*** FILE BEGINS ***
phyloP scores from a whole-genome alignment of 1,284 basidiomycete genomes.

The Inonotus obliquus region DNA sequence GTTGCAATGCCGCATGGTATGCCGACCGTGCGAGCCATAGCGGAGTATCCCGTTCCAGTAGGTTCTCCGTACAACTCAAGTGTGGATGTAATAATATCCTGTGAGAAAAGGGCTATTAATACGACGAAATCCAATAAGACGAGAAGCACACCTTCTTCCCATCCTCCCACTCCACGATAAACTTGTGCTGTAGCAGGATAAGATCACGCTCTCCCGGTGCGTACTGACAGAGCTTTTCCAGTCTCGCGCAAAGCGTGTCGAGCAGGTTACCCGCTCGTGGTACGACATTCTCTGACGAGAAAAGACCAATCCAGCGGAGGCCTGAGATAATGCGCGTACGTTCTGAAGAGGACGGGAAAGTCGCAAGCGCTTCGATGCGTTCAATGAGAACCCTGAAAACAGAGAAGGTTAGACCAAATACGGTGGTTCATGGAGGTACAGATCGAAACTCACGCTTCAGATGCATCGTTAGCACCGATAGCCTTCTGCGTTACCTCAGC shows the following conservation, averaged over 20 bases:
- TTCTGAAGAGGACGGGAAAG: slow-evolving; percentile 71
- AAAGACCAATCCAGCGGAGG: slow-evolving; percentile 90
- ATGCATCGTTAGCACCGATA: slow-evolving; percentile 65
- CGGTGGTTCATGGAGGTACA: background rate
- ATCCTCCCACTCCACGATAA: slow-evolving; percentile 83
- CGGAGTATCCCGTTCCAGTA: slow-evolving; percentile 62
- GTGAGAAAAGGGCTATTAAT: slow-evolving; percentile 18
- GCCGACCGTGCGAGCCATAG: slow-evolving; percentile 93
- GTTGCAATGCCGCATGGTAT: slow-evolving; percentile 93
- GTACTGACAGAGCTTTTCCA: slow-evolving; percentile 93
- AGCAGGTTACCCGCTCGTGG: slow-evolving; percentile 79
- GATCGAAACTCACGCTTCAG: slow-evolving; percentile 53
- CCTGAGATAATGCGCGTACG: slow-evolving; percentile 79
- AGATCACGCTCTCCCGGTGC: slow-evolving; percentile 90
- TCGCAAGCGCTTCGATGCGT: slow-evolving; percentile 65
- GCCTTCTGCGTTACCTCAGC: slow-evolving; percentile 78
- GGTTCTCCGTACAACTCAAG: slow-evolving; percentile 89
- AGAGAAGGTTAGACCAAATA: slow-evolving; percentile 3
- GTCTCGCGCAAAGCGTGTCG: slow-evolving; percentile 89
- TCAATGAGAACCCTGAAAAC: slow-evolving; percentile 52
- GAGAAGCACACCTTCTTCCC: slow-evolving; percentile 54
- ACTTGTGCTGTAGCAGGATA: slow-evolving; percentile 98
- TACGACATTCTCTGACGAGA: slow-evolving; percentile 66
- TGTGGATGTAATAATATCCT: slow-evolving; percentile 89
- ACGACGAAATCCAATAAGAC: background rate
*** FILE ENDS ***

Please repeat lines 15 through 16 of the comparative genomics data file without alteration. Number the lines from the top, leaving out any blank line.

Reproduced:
- CCTGAGATAATGCGCGTACG: slow-evolving; percentile 79
- AGATCACGCTCTCCCGGTGC: slow-evolving; percentile 90